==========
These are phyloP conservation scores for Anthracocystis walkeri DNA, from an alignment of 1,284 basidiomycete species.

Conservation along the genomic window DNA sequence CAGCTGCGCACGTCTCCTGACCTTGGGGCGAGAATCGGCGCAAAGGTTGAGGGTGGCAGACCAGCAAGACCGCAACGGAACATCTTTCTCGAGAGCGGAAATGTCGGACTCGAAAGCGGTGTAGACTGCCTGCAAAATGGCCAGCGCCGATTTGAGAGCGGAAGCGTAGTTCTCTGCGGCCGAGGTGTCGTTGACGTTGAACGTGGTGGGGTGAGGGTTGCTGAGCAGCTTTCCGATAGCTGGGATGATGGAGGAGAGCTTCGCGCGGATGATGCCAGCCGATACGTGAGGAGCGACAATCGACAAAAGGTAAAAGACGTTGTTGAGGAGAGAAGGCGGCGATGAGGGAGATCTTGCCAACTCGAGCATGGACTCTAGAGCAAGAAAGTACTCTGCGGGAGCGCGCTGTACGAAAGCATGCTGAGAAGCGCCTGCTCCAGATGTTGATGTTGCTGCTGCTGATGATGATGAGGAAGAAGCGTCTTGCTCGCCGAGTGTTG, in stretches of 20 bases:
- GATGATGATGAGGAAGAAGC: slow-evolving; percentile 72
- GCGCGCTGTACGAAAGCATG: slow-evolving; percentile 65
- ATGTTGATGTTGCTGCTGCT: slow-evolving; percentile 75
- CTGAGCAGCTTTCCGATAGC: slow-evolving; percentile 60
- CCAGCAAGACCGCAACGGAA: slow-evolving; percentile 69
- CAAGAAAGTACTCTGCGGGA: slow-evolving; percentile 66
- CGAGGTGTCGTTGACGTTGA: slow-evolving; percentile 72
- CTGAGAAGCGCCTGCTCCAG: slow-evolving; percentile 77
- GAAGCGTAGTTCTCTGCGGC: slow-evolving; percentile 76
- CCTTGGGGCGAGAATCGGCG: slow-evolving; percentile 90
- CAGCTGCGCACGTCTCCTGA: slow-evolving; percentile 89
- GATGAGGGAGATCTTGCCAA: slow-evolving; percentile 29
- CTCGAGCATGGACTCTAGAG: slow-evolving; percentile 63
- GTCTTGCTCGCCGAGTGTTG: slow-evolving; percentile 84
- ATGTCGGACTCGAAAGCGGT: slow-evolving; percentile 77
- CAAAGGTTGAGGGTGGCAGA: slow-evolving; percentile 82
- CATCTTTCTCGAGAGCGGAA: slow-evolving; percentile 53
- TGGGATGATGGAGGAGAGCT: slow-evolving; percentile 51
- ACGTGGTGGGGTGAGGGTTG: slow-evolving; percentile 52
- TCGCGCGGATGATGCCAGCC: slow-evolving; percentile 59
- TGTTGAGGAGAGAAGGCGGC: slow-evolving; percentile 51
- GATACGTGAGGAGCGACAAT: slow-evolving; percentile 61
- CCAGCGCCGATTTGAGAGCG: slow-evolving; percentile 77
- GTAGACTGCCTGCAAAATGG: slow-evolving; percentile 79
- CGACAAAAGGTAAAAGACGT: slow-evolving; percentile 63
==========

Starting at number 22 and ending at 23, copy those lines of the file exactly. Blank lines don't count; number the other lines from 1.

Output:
- TCGCGCGGATGATGCCAGCC: slow-evolving; percentile 59
- TGTTGAGGAGAGAAGGCGGC: slow-evolving; percentile 51